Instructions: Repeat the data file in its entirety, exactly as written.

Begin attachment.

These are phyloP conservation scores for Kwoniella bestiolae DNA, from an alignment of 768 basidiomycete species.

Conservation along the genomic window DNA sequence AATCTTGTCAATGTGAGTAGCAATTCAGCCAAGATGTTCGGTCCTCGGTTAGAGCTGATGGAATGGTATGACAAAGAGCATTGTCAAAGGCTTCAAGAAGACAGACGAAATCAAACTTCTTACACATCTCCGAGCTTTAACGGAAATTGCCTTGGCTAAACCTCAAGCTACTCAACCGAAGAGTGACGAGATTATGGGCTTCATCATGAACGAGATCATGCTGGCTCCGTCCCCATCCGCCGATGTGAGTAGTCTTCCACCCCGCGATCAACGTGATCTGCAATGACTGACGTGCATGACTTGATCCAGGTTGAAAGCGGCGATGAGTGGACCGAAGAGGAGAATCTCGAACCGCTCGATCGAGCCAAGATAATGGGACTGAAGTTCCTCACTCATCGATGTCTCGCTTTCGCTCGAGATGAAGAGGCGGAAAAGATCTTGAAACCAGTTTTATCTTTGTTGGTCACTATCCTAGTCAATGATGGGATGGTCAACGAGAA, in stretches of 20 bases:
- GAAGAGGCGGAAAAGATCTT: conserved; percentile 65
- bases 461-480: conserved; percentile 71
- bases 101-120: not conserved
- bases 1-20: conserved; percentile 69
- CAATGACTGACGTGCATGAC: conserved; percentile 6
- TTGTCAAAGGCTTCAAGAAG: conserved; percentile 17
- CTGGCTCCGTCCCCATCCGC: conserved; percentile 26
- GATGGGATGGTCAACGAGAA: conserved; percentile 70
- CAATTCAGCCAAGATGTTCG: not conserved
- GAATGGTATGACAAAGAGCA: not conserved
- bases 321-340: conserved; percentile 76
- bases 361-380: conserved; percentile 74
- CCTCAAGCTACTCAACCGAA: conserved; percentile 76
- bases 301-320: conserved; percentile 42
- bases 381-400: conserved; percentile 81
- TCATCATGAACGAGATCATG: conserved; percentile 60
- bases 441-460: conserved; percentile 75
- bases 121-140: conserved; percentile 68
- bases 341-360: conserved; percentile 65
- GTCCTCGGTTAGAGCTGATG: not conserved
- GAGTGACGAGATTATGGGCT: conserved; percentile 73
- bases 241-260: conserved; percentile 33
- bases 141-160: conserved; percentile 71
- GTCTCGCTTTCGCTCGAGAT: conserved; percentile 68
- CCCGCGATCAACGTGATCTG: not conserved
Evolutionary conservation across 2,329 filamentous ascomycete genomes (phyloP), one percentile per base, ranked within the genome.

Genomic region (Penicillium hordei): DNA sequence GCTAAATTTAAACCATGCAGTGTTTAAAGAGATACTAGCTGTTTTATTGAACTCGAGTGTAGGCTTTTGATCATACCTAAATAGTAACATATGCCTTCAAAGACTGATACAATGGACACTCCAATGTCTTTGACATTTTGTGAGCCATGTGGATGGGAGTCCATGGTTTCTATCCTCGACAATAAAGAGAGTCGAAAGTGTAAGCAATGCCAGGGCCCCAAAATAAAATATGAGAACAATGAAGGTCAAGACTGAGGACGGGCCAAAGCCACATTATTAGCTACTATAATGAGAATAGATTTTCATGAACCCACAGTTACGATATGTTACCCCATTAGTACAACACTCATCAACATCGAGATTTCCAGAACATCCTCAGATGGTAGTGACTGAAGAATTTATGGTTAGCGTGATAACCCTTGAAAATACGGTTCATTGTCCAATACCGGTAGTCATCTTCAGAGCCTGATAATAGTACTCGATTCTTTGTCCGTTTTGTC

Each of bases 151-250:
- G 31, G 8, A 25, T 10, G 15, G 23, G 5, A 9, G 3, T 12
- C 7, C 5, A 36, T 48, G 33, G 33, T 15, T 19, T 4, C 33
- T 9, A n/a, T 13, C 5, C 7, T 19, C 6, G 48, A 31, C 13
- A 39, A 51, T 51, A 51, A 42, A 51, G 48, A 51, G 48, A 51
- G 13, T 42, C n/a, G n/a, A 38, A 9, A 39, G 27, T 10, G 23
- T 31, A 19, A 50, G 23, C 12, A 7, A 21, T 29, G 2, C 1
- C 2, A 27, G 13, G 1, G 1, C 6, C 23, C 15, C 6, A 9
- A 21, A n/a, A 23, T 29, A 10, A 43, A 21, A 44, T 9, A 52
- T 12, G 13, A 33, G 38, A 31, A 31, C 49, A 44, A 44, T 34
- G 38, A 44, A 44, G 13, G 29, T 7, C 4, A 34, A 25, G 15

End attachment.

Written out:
These are phyloP conservation scores for Kwoniella bestiolae DNA, from an alignment of 768 basidiomycete species.

Conservation along the genomic window DNA sequence AATCTTGTCAATGTGAGTAGCAATTCAGCCAAGATGTTCGGTCCTCGGTTAGAGCTGATGGAATGGTATGACAAAGAGCATTGTCAAAGGCTTCAAGAAGACAGACGAAATCAAACTTCTTACACATCTCCGAGCTTTAACGGAAATTGCCTTGGCTAAACCTCAAGCTACTCAACCGAAGAGTGACGAGATTATGGGCTTCATCATGAACGAGATCATGCTGGCTCCGTCCCCATCCGCCGATGTGAGTAGTCTTCCACCCCGCGATCAACGTGATCTGCAATGACTGACGTGCATGACTTGATCCAGGTTGAAAGCGGCGATGAGTGGACCGAAGAGGAGAATCTCGAACCGCTCGATCGAGCCAAGATAATGGGACTGAAGTTCCTCACTCATCGATGTCTCGCTTTCGCTCGAGATGAAGAGGCGGAAAAGATCTTGAAACCAGTTTTATCTTTGTTGGTCACTATCCTAGTCAATGATGGGATGGTCAACGAGAA, in stretches of 20 bases:
- GAAGAGGCGGAAAAGATCTT: conserved; percentile 65
- bases 461-480: conserved; percentile 71
- bases 101-120: not conserved
- bases 1-20: conserved; percentile 69
- CAATGACTGACGTGCATGAC: conserved; percentile 6
- TTGTCAAAGGCTTCAAGAAG: conserved; percentile 17
- CTGGCTCCGTCCCCATCCGC: conserved; percentile 26
- GATGGGATGGTCAACGAGAA: conserved; percentile 70
- CAATTCAGCCAAGATGTTCG: not conserved
- GAATGGTATGACAAAGAGCA: not conserved
- bases 321-340: conserved; percentile 76
- bases 361-380: conserved; percentile 74
- CCTCAAGCTACTCAACCGAA: conserved; percentile 76
- bases 301-320: conserved; percentile 42
- bases 381-400: conserved; percentile 81
- TCATCATGAACGAGATCATG: conserved; percentile 60
- bases 441-460: conserved; percentile 75
- bases 121-140: conserved; percentile 68
- bases 341-360: conserved; percentile 65
- GTCCTCGGTTAGAGCTGATG: not conserved
- GAGTGACGAGATTATGGGCT: conserved; percentile 73
- bases 241-260: conserved; percentile 33
- bases 141-160: conserved; percentile 71
- GTCTCGCTTTCGCTCGAGAT: conserved; percentile 68
- CCCGCGATCAACGTGATCTG: not conserved
Evolutionary conservation across 2,329 filamentous ascomycete genomes (phyloP), one percentile per base, ranked within the genome.

Genomic region (Penicillium hordei): DNA sequence GCTAAATTTAAACCATGCAGTGTTTAAAGAGATACTAGCTGTTTTATTGAACTCGAGTGTAGGCTTTTGATCATACCTAAATAGTAACATATGCCTTCAAAGACTGATACAATGGACACTCCAATGTCTTTGACATTTTGTGAGCCATGTGGATGGGAGTCCATGGTTTCTATCCTCGACAATAAAGAGAGTCGAAAGTGTAAGCAATGCCAGGGCCCCAAAATAAAATATGAGAACAATGAAGGTCAAGACTGAGGACGGGCCAAAGCCACATTATTAGCTACTATAATGAGAATAGATTTTCATGAACCCACAGTTACGATATGTTACCCCATTAGTACAACACTCATCAACATCGAGATTTCCAGAACATCCTCAGATGGTAGTGACTGAAGAATTTATGGTTAGCGTGATAACCCTTGAAAATACGGTTCATTGTCCAATACCGGTAGTCATCTTCAGAGCCTGATAATAGTACTCGATTCTTTGTCCGTTTTGTC

Each of bases 151-250:
- G 31, G 8, A 25, T 10, G 15, G 23, G 5, A 9, G 3, T 12
- C 7, C 5, A 36, T 48, G 33, G 33, T 15, T 19, T 4, C 33
- T 9, A n/a, T 13, C 5, C 7, T 19, C 6, G 48, A 31, C 13
- A 39, A 51, T 51, A 51, A 42, A 51, G 48, A 51, G 48, A 51
- G 13, T 42, C n/a, G n/a, A 38, A 9, A 39, G 27, T 10, G 23
- T 31, A 19, A 50, G 23, C 12, A 7, A 21, T 29, G 2, C 1
- C 2, A 27, G 13, G 1, G 1, C 6, C 23, C 15, C 6, A 9
- A 21, A n/a, A 23, T 29, A 10, A 43, A 21, A 44, T 9, A 52
- T 12, G 13, A 33, G 38, A 31, A 31, C 49, A 44, A 44, T 34
- G 38, A 44, A 44, G 13, G 29, T 7, C 4, A 34, A 25, G 15